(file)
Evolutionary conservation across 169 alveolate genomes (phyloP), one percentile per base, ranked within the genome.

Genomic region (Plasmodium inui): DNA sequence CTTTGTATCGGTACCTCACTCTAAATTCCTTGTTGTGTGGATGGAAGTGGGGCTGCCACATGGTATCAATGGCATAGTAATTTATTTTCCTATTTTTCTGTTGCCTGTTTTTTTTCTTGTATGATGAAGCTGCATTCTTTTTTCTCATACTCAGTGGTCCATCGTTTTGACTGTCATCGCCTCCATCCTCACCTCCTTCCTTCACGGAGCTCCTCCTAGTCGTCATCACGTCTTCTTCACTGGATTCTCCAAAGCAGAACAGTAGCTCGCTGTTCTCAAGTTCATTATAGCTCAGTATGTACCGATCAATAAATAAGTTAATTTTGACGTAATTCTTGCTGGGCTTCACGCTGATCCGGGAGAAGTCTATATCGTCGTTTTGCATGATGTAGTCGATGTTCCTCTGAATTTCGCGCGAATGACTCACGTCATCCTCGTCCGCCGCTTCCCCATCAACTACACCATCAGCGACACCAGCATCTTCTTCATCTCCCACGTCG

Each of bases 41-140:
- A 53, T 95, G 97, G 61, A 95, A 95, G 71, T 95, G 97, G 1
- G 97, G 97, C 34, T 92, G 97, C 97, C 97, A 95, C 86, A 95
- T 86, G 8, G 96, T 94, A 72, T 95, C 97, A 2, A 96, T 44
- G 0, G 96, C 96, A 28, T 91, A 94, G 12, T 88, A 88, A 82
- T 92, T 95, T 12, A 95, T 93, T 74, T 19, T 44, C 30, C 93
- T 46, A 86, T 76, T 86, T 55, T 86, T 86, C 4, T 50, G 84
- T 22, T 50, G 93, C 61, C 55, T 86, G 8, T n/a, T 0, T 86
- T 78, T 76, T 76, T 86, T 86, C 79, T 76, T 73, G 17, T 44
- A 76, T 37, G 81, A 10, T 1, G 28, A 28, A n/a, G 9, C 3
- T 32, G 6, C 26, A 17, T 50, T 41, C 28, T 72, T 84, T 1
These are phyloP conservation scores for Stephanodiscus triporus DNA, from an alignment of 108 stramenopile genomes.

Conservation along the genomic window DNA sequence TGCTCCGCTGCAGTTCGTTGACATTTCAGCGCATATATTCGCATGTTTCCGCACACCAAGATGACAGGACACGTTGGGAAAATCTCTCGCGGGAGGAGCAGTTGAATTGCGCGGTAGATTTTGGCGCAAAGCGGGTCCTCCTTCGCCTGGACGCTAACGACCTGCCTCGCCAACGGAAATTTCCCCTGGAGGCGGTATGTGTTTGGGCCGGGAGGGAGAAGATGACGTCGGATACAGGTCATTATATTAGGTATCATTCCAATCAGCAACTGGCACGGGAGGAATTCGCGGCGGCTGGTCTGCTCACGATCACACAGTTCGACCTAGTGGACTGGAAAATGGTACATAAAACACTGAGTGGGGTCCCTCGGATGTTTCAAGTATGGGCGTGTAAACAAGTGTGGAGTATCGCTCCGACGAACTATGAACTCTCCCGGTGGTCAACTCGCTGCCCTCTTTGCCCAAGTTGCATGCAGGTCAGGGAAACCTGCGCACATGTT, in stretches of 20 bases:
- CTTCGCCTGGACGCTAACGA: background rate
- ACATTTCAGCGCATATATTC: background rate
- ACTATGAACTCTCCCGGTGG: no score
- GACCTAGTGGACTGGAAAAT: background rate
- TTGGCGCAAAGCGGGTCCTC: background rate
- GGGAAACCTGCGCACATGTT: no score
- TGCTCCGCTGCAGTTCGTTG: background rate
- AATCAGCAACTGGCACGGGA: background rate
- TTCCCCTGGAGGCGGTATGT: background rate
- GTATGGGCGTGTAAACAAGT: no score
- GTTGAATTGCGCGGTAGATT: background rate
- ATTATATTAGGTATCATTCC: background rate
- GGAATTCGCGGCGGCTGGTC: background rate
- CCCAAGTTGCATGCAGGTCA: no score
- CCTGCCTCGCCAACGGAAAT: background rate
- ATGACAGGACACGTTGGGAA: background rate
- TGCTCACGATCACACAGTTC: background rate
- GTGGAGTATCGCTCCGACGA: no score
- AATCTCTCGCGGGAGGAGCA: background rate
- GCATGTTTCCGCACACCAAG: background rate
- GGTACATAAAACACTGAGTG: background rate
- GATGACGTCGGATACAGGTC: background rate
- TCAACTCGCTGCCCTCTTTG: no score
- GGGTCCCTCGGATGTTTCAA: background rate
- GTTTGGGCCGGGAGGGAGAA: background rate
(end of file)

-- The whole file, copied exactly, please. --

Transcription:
Evolutionary conservation across 169 alveolate genomes (phyloP), one percentile per base, ranked within the genome.

Genomic region (Plasmodium inui): DNA sequence CTTTGTATCGGTACCTCACTCTAAATTCCTTGTTGTGTGGATGGAAGTGGGGCTGCCACATGGTATCAATGGCATAGTAATTTATTTTCCTATTTTTCTGTTGCCTGTTTTTTTTCTTGTATGATGAAGCTGCATTCTTTTTTCTCATACTCAGTGGTCCATCGTTTTGACTGTCATCGCCTCCATCCTCACCTCCTTCCTTCACGGAGCTCCTCCTAGTCGTCATCACGTCTTCTTCACTGGATTCTCCAAAGCAGAACAGTAGCTCGCTGTTCTCAAGTTCATTATAGCTCAGTATGTACCGATCAATAAATAAGTTAATTTTGACGTAATTCTTGCTGGGCTTCACGCTGATCCGGGAGAAGTCTATATCGTCGTTTTGCATGATGTAGTCGATGTTCCTCTGAATTTCGCGCGAATGACTCACGTCATCCTCGTCCGCCGCTTCCCCATCAACTACACCATCAGCGACACCAGCATCTTCTTCATCTCCCACGTCG

Each of bases 41-140:
- A 53, T 95, G 97, G 61, A 95, A 95, G 71, T 95, G 97, G 1
- G 97, G 97, C 34, T 92, G 97, C 97, C 97, A 95, C 86, A 95
- T 86, G 8, G 96, T 94, A 72, T 95, C 97, A 2, A 96, T 44
- G 0, G 96, C 96, A 28, T 91, A 94, G 12, T 88, A 88, A 82
- T 92, T 95, T 12, A 95, T 93, T 74, T 19, T 44, C 30, C 93
- T 46, A 86, T 76, T 86, T 55, T 86, T 86, C 4, T 50, G 84
- T 22, T 50, G 93, C 61, C 55, T 86, G 8, T n/a, T 0, T 86
- T 78, T 76, T 76, T 86, T 86, C 79, T 76, T 73, G 17, T 44
- A 76, T 37, G 81, A 10, T 1, G 28, A 28, A n/a, G 9, C 3
- T 32, G 6, C 26, A 17, T 50, T 41, C 28, T 72, T 84, T 1
These are phyloP conservation scores for Stephanodiscus triporus DNA, from an alignment of 108 stramenopile genomes.

Conservation along the genomic window DNA sequence TGCTCCGCTGCAGTTCGTTGACATTTCAGCGCATATATTCGCATGTTTCCGCACACCAAGATGACAGGACACGTTGGGAAAATCTCTCGCGGGAGGAGCAGTTGAATTGCGCGGTAGATTTTGGCGCAAAGCGGGTCCTCCTTCGCCTGGACGCTAACGACCTGCCTCGCCAACGGAAATTTCCCCTGGAGGCGGTATGTGTTTGGGCCGGGAGGGAGAAGATGACGTCGGATACAGGTCATTATATTAGGTATCATTCCAATCAGCAACTGGCACGGGAGGAATTCGCGGCGGCTGGTCTGCTCACGATCACACAGTTCGACCTAGTGGACTGGAAAATGGTACATAAAACACTGAGTGGGGTCCCTCGGATGTTTCAAGTATGGGCGTGTAAACAAGTGTGGAGTATCGCTCCGACGAACTATGAACTCTCCCGGTGGTCAACTCGCTGCCCTCTTTGCCCAAGTTGCATGCAGGTCAGGGAAACCTGCGCACATGTT, in stretches of 20 bases:
- CTTCGCCTGGACGCTAACGA: background rate
- ACATTTCAGCGCATATATTC: background rate
- ACTATGAACTCTCCCGGTGG: no score
- GACCTAGTGGACTGGAAAAT: background rate
- TTGGCGCAAAGCGGGTCCTC: background rate
- GGGAAACCTGCGCACATGTT: no score
- TGCTCCGCTGCAGTTCGTTG: background rate
- AATCAGCAACTGGCACGGGA: background rate
- TTCCCCTGGAGGCGGTATGT: background rate
- GTATGGGCGTGTAAACAAGT: no score
- GTTGAATTGCGCGGTAGATT: background rate
- ATTATATTAGGTATCATTCC: background rate
- GGAATTCGCGGCGGCTGGTC: background rate
- CCCAAGTTGCATGCAGGTCA: no score
- CCTGCCTCGCCAACGGAAAT: background rate
- ATGACAGGACACGTTGGGAA: background rate
- TGCTCACGATCACACAGTTC: background rate
- GTGGAGTATCGCTCCGACGA: no score
- AATCTCTCGCGGGAGGAGCA: background rate
- GCATGTTTCCGCACACCAAG: background rate
- GGTACATAAAACACTGAGTG: background rate
- GATGACGTCGGATACAGGTC: background rate
- TCAACTCGCTGCCCTCTTTG: no score
- GGGTCCCTCGGATGTTTCAA: background rate
- GTTTGGGCCGGGAGGGAGAA: background rate